• Sat. Oct 31st, 2020

‘Slam the Brakes’: Regulator Flags Climate Risk in Markets

“Frequent and devastating” economic shocks brought on by climate change threaten to undermine the stability of the U.S. financial system, according to a first-of-its-kind report from a financial regulator.

The watershed document was released yesterday by a climate-focused subcommittee within the Commodity Futures Trading Commission, a federal agency that regulates derivatives markets.

The CFTC task force was created last year to investigate global warming’s potential to topple financial markets—and to determine what steps the federal government should take to prevent that outcome.

The subcommittee’s work resulted in a sweeping, 165-page publication that was unequivocal in its assessment of the threat.

“U.S. financial regulators must recognize that climate change poses serious emerging risks to the U.S. financial system, and they should move urgently and decisively to measure, understand, and address these risks,” wrote the authors.

They added that global warming has begun to affect “nearly every facet of the U.S. economy.” It’s a reality they said could threaten the well-being of countless American households—especially those that are low-income or otherwise marginalized.

That conclusion is not necessarily surprising. It mirrors a swath of existing research and is in line with advocacy efforts from financial firms, academics and green groups that for years have trumpeted their concerns about the financial perils of global warming.

But two elements of the document, said report co-author Nathaniel Keohane of the Environmental Defense Fund, are particularly noteworthy: who asked for it, and who backed it.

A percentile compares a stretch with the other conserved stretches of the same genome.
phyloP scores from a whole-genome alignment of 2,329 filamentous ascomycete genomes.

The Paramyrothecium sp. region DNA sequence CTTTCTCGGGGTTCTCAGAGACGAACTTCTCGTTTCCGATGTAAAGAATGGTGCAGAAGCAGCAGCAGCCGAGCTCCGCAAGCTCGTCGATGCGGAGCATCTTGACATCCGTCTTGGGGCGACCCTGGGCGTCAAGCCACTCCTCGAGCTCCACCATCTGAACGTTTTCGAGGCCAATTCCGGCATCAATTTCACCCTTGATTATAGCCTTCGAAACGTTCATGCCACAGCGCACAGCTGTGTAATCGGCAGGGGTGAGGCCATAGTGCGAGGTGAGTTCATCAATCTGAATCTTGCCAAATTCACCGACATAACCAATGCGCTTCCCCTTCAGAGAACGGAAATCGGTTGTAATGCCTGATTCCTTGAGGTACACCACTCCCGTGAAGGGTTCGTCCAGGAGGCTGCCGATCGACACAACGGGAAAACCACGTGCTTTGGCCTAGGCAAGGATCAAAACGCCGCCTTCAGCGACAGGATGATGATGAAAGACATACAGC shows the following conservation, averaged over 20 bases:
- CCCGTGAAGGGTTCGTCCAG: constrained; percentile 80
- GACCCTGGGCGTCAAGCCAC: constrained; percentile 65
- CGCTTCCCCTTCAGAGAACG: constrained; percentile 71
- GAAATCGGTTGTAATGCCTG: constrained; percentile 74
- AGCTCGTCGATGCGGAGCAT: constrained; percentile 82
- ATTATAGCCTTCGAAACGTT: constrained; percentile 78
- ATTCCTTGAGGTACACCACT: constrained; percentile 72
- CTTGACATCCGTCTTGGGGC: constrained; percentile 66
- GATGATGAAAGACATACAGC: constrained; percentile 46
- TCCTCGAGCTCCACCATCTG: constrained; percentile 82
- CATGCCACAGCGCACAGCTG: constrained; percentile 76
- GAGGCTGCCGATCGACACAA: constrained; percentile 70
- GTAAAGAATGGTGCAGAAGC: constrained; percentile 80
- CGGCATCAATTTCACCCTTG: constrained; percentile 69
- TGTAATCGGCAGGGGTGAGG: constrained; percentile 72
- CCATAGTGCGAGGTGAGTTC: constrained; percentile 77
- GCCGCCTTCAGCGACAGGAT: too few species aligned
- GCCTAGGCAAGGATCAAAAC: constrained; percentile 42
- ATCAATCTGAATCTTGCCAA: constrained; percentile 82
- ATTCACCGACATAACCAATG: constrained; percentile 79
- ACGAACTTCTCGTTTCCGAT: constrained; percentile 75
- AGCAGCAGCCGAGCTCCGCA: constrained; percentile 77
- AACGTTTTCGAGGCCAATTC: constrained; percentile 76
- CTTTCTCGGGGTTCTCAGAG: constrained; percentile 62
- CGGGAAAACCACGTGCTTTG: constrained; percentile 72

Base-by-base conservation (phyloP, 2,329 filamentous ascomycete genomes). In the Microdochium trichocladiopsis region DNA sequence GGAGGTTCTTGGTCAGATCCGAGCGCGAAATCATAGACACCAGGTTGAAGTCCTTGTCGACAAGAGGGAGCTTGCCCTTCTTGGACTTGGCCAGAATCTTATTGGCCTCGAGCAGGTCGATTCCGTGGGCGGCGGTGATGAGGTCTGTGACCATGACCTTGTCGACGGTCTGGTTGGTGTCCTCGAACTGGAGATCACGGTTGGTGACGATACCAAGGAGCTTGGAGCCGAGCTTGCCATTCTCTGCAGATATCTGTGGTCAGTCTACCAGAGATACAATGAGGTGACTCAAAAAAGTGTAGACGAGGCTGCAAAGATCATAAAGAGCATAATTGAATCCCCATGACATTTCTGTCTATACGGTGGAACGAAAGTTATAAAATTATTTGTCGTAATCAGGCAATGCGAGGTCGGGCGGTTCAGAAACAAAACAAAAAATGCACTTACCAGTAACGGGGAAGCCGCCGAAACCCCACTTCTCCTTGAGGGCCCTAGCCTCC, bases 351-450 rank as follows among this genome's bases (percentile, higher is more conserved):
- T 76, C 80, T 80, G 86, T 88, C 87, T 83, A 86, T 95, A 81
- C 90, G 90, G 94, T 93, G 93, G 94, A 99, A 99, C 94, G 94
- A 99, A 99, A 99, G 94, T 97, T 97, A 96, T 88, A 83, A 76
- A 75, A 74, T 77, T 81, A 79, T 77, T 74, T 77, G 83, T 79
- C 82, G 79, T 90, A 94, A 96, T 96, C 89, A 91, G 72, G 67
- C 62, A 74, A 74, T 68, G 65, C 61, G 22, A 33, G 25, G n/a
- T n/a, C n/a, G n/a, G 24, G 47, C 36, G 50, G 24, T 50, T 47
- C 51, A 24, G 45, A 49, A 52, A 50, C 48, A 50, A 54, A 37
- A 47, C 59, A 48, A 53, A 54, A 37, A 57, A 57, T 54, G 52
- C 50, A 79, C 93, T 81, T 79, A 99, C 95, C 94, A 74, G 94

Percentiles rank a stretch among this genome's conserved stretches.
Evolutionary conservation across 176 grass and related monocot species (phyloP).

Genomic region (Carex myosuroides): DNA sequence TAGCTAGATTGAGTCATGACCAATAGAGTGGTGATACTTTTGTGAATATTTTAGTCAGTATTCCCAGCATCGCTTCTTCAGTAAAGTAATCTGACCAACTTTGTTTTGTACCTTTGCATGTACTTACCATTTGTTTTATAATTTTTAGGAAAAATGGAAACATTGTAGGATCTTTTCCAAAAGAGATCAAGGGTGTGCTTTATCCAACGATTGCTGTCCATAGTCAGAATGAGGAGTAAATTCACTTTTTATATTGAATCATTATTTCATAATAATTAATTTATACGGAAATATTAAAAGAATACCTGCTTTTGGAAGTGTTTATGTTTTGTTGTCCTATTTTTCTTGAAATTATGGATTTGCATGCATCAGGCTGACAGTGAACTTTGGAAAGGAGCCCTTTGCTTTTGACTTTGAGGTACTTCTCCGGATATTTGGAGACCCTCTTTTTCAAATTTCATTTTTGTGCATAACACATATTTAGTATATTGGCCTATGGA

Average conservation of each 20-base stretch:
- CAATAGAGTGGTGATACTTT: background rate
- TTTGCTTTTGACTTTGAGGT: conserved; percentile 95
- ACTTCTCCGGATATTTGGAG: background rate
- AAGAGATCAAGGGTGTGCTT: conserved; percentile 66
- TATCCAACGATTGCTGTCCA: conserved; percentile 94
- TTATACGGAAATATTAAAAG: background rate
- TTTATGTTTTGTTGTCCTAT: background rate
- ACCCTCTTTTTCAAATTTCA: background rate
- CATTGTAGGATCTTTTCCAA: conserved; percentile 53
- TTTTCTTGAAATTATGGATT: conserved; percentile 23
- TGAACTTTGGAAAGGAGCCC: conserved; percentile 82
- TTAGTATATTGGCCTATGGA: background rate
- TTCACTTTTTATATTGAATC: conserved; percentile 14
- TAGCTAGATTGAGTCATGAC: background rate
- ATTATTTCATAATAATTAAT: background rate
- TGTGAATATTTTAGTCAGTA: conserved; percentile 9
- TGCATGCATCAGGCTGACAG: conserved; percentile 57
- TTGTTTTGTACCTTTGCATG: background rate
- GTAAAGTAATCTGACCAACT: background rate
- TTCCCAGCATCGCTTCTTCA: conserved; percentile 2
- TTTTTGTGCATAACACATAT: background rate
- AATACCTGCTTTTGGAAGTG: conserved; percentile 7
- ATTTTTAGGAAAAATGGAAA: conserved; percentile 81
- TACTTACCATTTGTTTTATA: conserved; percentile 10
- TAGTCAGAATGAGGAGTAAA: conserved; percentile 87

For starters, he said, the task force’s work was unanimously requested by all five CFTC commissioners—three Republicans, two Democrats—each of whom was appointed by President Trump. In his eyes, “the broad recognition by the CFTC that this is a real issue that needs to be addressed” is significant in itself.

And second, the conclusions were approved by the entire subcommittee, Keohane said. That group is made up of more than 30 representatives from a broad swath of organizations, including ConocoPhillips, Morgan Stanley, BP PLC and the Nature Conservancy.

Subcommittee Chairman Bob Litterman, who is a founding partner at New York-based investment firm Kepos Capital, agreed.

He highlighted the panel’s top-line recommendation, which implores Congress to establish a carbon price to help slash planet-warming emissions and force capital markets in a greener direction.

“Financial markets are very effective and efficient at allocating capital given the incentives that they face. Right now, we don’t have adequate incentives; therefore, capital is not flowing in the right direction. And the financial markets can’t change that on their own,” Litterman said.

“We have to slam on the brakes, and that’s what this report says in no uncertain terms,” he added. “And it doesn’t just say it from some crazy, left-wing perspective. This is ConocoPhillips and BP, along with every other participant.”